I had an opportunity to spend a few moments with Hussain in between takes. Hussain told me about his life, which by the tale of it is as interesting as Tony's. Hussain is a Kurd who was born in Iraq and emigrated to Iran at age four. In Iran Hussain and his family were kept in a prison until they escaped to Pakistan at age eight. In Pakistan Hussain and his family were political refuges living for seven years before they were given an opportunity by the U.N. to move anywhere in the world. They chose Kentucky, which Hussain told me was a somewhat random selection by his father.
Producer Hussain Ahmed is shown in the photo at right, during one of the breaks between takes, at Halvatzis Independent Film Studio in Astoria.
Producer & Author Team Up On Personal Account Of Life In The Mob
In the year 2000, at age 15, Hussain and family arrived in Kentucky. Hussein developed a knack for storytelling while in high school given his rich personal history and exposure to pain, cruelty, drama, suffering and the impact they have in shaping one's personality through judgment and choice. Hussain began making films using these themes and has shown promise as an up and coming Producer of dramatic films.
One of his more recent accomplishments includes the completion of a short film In Dangerous Minds [http://indangerousminds.com/story.html] which tells the story of two Middle Eastern policemen on the Lexington Kentucky police force. While these two officers come from the same geographic region, they are very different people. The film shows how the two men react to situations based on their personal pasts which has shapped the people they have become. The photo above right is a still from the independent short feature In Dangerous Minds.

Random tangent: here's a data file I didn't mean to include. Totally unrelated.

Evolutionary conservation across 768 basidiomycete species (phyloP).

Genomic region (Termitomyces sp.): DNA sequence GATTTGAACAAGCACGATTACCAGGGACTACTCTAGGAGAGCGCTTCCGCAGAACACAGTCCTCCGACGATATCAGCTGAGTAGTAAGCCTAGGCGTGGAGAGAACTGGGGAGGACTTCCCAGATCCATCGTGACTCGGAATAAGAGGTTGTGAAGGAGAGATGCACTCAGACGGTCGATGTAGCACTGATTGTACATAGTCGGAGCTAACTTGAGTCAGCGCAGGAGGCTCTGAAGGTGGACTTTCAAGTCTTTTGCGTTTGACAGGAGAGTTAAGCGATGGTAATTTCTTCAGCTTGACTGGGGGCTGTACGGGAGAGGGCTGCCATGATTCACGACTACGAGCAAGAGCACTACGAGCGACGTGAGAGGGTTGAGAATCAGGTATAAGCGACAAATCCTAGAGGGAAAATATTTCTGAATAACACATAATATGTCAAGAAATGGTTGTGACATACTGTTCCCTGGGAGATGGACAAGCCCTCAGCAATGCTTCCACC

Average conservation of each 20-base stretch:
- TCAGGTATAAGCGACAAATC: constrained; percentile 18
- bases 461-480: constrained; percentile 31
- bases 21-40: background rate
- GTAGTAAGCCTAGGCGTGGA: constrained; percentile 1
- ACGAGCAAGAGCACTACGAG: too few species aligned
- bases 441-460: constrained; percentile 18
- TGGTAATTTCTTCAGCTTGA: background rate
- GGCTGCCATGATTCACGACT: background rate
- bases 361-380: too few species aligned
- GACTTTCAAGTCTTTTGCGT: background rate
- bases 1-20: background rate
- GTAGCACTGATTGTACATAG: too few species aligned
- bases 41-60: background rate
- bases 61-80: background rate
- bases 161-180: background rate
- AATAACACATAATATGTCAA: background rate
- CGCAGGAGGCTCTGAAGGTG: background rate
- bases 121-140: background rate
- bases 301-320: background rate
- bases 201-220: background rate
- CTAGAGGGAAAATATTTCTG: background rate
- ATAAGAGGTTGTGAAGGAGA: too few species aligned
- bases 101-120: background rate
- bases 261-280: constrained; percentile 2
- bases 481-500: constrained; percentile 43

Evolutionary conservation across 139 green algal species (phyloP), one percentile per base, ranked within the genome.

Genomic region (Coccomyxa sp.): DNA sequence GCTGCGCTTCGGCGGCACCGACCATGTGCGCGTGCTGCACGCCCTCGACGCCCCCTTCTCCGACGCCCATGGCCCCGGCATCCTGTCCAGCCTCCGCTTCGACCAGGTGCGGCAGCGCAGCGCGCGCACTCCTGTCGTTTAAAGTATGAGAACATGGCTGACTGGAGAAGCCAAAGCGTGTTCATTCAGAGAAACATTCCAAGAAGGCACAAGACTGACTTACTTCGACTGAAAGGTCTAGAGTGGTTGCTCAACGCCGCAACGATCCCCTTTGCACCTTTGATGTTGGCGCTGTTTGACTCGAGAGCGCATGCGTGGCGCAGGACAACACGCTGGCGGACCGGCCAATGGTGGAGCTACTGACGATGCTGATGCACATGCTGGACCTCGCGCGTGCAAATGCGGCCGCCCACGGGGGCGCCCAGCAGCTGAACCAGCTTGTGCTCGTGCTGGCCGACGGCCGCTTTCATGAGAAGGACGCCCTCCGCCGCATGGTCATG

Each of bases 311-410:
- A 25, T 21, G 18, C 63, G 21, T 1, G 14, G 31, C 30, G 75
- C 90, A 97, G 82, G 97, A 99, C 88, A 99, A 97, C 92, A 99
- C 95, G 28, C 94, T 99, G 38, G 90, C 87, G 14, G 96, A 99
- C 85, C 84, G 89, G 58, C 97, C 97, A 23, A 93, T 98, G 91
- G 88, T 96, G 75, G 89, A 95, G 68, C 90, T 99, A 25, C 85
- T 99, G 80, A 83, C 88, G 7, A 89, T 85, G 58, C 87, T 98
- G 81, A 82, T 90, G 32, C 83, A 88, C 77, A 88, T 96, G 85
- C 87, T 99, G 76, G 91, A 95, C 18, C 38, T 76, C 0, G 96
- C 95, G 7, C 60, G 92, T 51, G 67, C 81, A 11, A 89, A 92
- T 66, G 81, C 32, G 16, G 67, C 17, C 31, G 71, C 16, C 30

Hussain took an immediate interest in Tony's story and after some discussions, began writing the script. Tony told me that he'd shopped the story around in Hollywood, but that the studios wanted to own the script. He decided to go the independent film route and eventually found Hussain.
Film Production In Queens - Halvatzis Studio Astoria
We saw them shoot the scene where Tony's father is summoned to meet Al Capone after the completion of a bootleg run. Jimmy Napoli is met at the door by some of Capone's men before being ushered into Capone's office. Matthew Schultz [of matthewschultzmusic.com] plays Tony's father as a young man wearing the white shirt above left.
We want to thank Tony Napoli and Hussain Ahmed for the interviews, permission to use their photos and the production of what looks to be an engaging film; as well as Studio Mogul / Realtor George Halvatzis for his gracious hospitality during our stay at 'Halvatzis Studio Astoria' and Associate Producer / Realtor Kim Parshley for her help with the background and introductions. George Halvatzis, Tony Napoli and Kim Parshley on the set of My Father My Don in Astoria.
The film is expected to be completed this Winter. After which they will begin to submit the short feature to film festivals around the nation.
My Father My Don Photos - Independent Film Production in Queens NYC
Click here to view our slide show of independent film production in Queens NYC and the filming of My Father My Don in Astoria.